Modern Jazz – Tonal vs Modal Harmony

Hi guys, So, I thought I’d make a series of lessons about Modern Jazz Theory. Now Modern Jazz Theory can be described as the gradual rejection and reshaping of traditional music theory. So, in these videos I’m going to go through how Jazz moved away from your more traditional music theory towards more exotic and avant-garde music theory. So, essentially, how Jazz moved from Tonality, which is the more traditional Jazz, into Modality, which is Modal Jazz, and then all the way through into atonality, which is more your Free Jazz. And just as a pedantic aside, Free Jazz is not necessarily atonal, but rather this is just a broad generalization of a general trend of Jazz moving away from tonality into atonality, as it moves towards Free Jazz. But I’ll have more to say on that in future lessons. So, we’re going to start at the start in this lesson, and I’m going to try to explain the difference between tonality or tonal harmony and modality or modal harmony.

Now i should also clarify that when i say ‘modal harmony’ I’m referring to the modern meaning of ‘modal harmony’. That is not Medieval music, not Gregorian modes, or the church modes, or anything like that. But rather the Miles Davis, John Coltrane, Modal Jazz sense of the word of ‘modal harmony’. Now tonality is a system of harmony created and used in the Common Practice Period. That is, in the Baroque, Classical and Romantic ears of Classical Music, so from about 1700 – 1900. And tonal harmony is the sort of standard music theory that you learns through your classical music studies. And, in fact, most of my videos presuppose or function within a tonal harmony framework. Now tonality has the following features: It generally uses major or minor keys; it has a functional harmony; and it has a tonal centre, that is, it has a root note.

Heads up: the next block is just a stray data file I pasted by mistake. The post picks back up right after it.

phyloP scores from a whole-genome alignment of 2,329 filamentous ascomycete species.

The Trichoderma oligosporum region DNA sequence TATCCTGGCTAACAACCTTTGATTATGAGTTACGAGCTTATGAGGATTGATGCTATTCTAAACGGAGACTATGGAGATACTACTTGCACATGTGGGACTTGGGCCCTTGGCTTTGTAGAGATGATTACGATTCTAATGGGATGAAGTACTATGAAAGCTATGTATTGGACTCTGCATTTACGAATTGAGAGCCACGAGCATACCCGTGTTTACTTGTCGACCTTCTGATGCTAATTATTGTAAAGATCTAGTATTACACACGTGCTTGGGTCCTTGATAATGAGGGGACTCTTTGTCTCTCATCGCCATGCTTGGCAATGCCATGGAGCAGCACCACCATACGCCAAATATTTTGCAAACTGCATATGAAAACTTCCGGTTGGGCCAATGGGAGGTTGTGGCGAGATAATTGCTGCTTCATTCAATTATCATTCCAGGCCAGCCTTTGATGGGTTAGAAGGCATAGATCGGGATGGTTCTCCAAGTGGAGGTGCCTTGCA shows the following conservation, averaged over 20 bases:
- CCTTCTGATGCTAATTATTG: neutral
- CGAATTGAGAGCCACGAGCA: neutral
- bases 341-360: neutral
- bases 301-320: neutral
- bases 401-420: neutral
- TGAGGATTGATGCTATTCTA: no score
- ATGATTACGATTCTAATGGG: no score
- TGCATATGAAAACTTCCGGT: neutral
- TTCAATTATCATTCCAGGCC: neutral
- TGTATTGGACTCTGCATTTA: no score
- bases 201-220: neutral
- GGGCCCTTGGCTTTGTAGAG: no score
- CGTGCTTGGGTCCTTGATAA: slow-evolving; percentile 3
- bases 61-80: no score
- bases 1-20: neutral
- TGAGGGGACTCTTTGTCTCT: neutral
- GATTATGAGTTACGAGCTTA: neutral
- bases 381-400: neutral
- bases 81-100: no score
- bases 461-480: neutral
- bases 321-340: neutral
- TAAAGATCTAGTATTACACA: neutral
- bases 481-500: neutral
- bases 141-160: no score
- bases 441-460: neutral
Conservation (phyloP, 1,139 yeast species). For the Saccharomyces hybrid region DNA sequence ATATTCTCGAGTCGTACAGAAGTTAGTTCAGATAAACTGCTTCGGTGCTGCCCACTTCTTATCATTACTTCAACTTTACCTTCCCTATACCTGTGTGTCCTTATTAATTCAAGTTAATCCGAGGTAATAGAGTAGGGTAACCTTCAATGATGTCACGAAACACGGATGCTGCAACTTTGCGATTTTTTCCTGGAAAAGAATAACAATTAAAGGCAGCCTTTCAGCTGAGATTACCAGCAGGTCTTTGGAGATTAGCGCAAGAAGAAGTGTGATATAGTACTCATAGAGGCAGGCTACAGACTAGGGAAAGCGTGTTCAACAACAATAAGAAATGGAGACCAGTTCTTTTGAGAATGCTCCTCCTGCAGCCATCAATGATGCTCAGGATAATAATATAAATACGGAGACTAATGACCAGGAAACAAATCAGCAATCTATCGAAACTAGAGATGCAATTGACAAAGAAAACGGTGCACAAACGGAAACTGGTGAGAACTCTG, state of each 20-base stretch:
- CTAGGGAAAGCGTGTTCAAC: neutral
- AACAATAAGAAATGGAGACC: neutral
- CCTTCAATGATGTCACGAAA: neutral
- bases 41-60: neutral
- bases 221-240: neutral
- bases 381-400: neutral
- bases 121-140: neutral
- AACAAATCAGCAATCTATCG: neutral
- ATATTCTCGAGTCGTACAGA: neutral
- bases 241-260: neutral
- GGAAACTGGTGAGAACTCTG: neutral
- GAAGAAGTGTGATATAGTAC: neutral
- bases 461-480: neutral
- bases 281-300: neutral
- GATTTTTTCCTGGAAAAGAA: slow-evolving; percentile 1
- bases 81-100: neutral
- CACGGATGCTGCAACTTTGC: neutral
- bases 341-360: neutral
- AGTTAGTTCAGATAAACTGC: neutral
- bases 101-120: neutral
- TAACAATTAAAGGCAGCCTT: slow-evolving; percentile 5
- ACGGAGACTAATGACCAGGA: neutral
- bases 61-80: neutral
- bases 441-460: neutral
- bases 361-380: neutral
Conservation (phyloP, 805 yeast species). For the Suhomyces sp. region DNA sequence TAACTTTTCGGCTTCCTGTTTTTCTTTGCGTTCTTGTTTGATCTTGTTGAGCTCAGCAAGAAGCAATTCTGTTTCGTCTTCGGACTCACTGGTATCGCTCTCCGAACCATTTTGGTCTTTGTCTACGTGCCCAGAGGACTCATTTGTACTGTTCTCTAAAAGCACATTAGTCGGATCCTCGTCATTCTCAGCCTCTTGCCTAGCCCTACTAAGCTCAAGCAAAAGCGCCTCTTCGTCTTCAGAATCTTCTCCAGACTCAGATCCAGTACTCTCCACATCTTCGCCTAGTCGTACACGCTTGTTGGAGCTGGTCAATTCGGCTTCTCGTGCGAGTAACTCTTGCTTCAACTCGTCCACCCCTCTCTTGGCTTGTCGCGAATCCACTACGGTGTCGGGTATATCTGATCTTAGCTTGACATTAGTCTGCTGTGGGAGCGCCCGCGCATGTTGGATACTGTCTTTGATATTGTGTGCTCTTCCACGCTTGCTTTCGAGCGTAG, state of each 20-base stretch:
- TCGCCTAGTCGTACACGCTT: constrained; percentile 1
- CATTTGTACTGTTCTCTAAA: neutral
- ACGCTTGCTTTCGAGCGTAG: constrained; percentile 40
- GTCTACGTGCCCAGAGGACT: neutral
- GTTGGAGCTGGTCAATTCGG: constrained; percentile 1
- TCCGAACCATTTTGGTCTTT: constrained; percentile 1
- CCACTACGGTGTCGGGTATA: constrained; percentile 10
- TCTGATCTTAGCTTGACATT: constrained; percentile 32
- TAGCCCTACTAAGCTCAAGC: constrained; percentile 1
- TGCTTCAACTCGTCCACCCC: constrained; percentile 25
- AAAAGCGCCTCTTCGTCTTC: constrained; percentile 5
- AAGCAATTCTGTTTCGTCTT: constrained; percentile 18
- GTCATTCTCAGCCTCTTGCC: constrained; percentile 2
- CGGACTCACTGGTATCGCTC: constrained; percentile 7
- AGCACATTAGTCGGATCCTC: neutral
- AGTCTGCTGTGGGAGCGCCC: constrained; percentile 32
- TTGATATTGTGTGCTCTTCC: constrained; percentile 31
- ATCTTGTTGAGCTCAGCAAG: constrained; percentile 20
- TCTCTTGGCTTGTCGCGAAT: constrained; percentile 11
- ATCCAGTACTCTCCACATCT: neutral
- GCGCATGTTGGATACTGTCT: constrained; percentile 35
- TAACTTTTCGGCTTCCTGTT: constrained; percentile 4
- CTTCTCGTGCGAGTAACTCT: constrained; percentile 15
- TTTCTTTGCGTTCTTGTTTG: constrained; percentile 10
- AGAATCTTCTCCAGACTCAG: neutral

So the first one is easy. So, tonal music is generally written in a major or a minor key. So either in C major or some kind of C minor, say, like C natural minor or C harmonic minor. Now the second and third points are that tonality use a functional harmony and has a tonal centre, again, that is, a root note or a tonic chord. Now, I have a separate video where i go over the diatonic function of chords in a bit of depth, so you can go check that out if you like. But essentially in tonal harmony, every single chord has a function and is placed in a kind of hierarchy with the tonic at the top.

So if, for example, we take the key of C major and we look at all of the chords in the key of C major. We have the chords C major 7, D minor 7, E minus 7, F major 7, G7, A minor 7, and and B half diminished. Now each one of those chords in the key of C major can be prescribed to one of three different functions: either predominant, dominant, or tonic. So, the 2 and the 4 chord have a predominant function, which essentially means they create a little bit of tension. The 5 and the 7 chord have a dominant function, which essentially means they create a lot of tension. And the 1, 3 and 6 chords have a tonic function, which essentially means they have no tension whatsoever and are used to resolve the tension from the other chords. So, really then, the function of a predominant cord is to get you to a dominant chord. And the function of a dominant chord is to get you to a tonic chord.